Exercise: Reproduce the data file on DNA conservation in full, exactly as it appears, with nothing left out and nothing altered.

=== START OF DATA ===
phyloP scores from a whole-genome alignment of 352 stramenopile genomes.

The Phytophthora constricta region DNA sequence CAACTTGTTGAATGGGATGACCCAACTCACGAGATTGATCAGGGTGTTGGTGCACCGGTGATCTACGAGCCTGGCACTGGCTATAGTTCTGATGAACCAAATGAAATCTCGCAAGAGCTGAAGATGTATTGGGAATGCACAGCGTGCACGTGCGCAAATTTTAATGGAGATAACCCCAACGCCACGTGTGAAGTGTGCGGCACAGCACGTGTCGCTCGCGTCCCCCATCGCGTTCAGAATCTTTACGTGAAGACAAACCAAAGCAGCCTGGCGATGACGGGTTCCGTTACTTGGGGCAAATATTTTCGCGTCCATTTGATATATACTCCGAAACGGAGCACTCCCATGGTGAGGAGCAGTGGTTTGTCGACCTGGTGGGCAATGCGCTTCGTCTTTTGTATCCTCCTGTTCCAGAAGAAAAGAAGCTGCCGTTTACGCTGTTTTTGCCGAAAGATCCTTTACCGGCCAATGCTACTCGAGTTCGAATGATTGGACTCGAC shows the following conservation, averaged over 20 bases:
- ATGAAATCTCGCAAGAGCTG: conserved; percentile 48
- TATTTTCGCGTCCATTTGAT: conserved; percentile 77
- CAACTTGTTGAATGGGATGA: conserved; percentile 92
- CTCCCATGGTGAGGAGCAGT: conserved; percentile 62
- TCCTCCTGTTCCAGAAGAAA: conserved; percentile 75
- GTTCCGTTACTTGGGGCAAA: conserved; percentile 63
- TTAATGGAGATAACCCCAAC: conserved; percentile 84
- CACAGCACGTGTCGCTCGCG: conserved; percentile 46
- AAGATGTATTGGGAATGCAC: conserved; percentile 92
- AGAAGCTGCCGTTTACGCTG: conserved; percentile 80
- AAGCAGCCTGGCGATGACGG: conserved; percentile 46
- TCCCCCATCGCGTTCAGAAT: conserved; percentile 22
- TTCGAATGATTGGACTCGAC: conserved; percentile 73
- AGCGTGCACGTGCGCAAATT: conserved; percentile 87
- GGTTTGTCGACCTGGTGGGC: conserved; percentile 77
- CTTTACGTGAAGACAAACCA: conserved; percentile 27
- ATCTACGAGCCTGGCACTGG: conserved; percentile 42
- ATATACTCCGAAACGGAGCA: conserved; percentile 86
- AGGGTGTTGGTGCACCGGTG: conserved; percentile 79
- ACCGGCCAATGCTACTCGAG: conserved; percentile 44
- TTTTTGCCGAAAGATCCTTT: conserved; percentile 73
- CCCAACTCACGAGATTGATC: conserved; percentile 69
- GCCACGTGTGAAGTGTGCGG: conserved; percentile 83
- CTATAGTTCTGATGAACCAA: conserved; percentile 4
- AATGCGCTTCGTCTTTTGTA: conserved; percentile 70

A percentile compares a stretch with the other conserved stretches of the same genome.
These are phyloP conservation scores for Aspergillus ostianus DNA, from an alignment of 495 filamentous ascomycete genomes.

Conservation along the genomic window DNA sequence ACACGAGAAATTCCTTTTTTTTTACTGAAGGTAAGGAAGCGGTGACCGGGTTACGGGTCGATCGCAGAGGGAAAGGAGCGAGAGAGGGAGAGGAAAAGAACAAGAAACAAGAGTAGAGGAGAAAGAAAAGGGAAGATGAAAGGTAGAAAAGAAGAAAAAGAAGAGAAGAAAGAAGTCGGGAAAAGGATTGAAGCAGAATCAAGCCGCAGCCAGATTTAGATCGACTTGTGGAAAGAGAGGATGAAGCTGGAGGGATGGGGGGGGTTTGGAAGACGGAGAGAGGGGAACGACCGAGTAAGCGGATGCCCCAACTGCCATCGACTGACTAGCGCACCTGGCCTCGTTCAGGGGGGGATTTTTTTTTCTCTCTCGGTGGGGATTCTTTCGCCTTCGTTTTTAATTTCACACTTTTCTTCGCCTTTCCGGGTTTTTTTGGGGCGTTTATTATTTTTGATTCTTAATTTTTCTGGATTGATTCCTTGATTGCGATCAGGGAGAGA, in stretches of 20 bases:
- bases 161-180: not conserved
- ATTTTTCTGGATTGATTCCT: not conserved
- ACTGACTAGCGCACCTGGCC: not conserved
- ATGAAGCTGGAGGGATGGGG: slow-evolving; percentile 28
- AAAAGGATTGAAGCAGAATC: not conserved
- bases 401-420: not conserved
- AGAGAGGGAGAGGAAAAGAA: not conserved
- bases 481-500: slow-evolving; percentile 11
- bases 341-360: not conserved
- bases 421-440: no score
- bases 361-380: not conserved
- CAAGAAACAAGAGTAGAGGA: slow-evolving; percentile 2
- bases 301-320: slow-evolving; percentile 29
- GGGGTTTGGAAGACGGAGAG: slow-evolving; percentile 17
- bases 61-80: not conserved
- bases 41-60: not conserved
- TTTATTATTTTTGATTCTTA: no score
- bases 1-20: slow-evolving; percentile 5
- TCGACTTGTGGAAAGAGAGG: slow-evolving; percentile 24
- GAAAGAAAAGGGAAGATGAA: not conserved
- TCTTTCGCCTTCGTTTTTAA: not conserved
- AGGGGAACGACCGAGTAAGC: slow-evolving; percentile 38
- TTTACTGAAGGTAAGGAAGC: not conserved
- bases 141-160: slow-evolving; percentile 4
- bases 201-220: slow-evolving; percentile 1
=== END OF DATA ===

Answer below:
phyloP scores from a whole-genome alignment of 352 stramenopile genomes.

The Phytophthora constricta region DNA sequence CAACTTGTTGAATGGGATGACCCAACTCACGAGATTGATCAGGGTGTTGGTGCACCGGTGATCTACGAGCCTGGCACTGGCTATAGTTCTGATGAACCAAATGAAATCTCGCAAGAGCTGAAGATGTATTGGGAATGCACAGCGTGCACGTGCGCAAATTTTAATGGAGATAACCCCAACGCCACGTGTGAAGTGTGCGGCACAGCACGTGTCGCTCGCGTCCCCCATCGCGTTCAGAATCTTTACGTGAAGACAAACCAAAGCAGCCTGGCGATGACGGGTTCCGTTACTTGGGGCAAATATTTTCGCGTCCATTTGATATATACTCCGAAACGGAGCACTCCCATGGTGAGGAGCAGTGGTTTGTCGACCTGGTGGGCAATGCGCTTCGTCTTTTGTATCCTCCTGTTCCAGAAGAAAAGAAGCTGCCGTTTACGCTGTTTTTGCCGAAAGATCCTTTACCGGCCAATGCTACTCGAGTTCGAATGATTGGACTCGAC shows the following conservation, averaged over 20 bases:
- ATGAAATCTCGCAAGAGCTG: conserved; percentile 48
- TATTTTCGCGTCCATTTGAT: conserved; percentile 77
- CAACTTGTTGAATGGGATGA: conserved; percentile 92
- CTCCCATGGTGAGGAGCAGT: conserved; percentile 62
- TCCTCCTGTTCCAGAAGAAA: conserved; percentile 75
- GTTCCGTTACTTGGGGCAAA: conserved; percentile 63
- TTAATGGAGATAACCCCAAC: conserved; percentile 84
- CACAGCACGTGTCGCTCGCG: conserved; percentile 46
- AAGATGTATTGGGAATGCAC: conserved; percentile 92
- AGAAGCTGCCGTTTACGCTG: conserved; percentile 80
- AAGCAGCCTGGCGATGACGG: conserved; percentile 46
- TCCCCCATCGCGTTCAGAAT: conserved; percentile 22
- TTCGAATGATTGGACTCGAC: conserved; percentile 73
- AGCGTGCACGTGCGCAAATT: conserved; percentile 87
- GGTTTGTCGACCTGGTGGGC: conserved; percentile 77
- CTTTACGTGAAGACAAACCA: conserved; percentile 27
- ATCTACGAGCCTGGCACTGG: conserved; percentile 42
- ATATACTCCGAAACGGAGCA: conserved; percentile 86
- AGGGTGTTGGTGCACCGGTG: conserved; percentile 79
- ACCGGCCAATGCTACTCGAG: conserved; percentile 44
- TTTTTGCCGAAAGATCCTTT: conserved; percentile 73
- CCCAACTCACGAGATTGATC: conserved; percentile 69
- GCCACGTGTGAAGTGTGCGG: conserved; percentile 83
- CTATAGTTCTGATGAACCAA: conserved; percentile 4
- AATGCGCTTCGTCTTTTGTA: conserved; percentile 70

A percentile compares a stretch with the other conserved stretches of the same genome.
These are phyloP conservation scores for Aspergillus ostianus DNA, from an alignment of 495 filamentous ascomycete genomes.

Conservation along the genomic window DNA sequence ACACGAGAAATTCCTTTTTTTTTACTGAAGGTAAGGAAGCGGTGACCGGGTTACGGGTCGATCGCAGAGGGAAAGGAGCGAGAGAGGGAGAGGAAAAGAACAAGAAACAAGAGTAGAGGAGAAAGAAAAGGGAAGATGAAAGGTAGAAAAGAAGAAAAAGAAGAGAAGAAAGAAGTCGGGAAAAGGATTGAAGCAGAATCAAGCCGCAGCCAGATTTAGATCGACTTGTGGAAAGAGAGGATGAAGCTGGAGGGATGGGGGGGGTTTGGAAGACGGAGAGAGGGGAACGACCGAGTAAGCGGATGCCCCAACTGCCATCGACTGACTAGCGCACCTGGCCTCGTTCAGGGGGGGATTTTTTTTTCTCTCTCGGTGGGGATTCTTTCGCCTTCGTTTTTAATTTCACACTTTTCTTCGCCTTTCCGGGTTTTTTTGGGGCGTTTATTATTTTTGATTCTTAATTTTTCTGGATTGATTCCTTGATTGCGATCAGGGAGAGA, in stretches of 20 bases:
- bases 161-180: not conserved
- ATTTTTCTGGATTGATTCCT: not conserved
- ACTGACTAGCGCACCTGGCC: not conserved
- ATGAAGCTGGAGGGATGGGG: slow-evolving; percentile 28
- AAAAGGATTGAAGCAGAATC: not conserved
- bases 401-420: not conserved
- AGAGAGGGAGAGGAAAAGAA: not conserved
- bases 481-500: slow-evolving; percentile 11
- bases 341-360: not conserved
- bases 421-440: no score
- bases 361-380: not conserved
- CAAGAAACAAGAGTAGAGGA: slow-evolving; percentile 2
- bases 301-320: slow-evolving; percentile 29
- GGGGTTTGGAAGACGGAGAG: slow-evolving; percentile 17
- bases 61-80: not conserved
- bases 41-60: not conserved
- TTTATTATTTTTGATTCTTA: no score
- bases 1-20: slow-evolving; percentile 5
- TCGACTTGTGGAAAGAGAGG: slow-evolving; percentile 24
- GAAAGAAAAGGGAAGATGAA: not conserved
- TCTTTCGCCTTCGTTTTTAA: not conserved
- AGGGGAACGACCGAGTAAGC: slow-evolving; percentile 38
- TTTACTGAAGGTAAGGAAGC: not conserved
- bases 141-160: slow-evolving; percentile 4
- bases 201-220: slow-evolving; percentile 1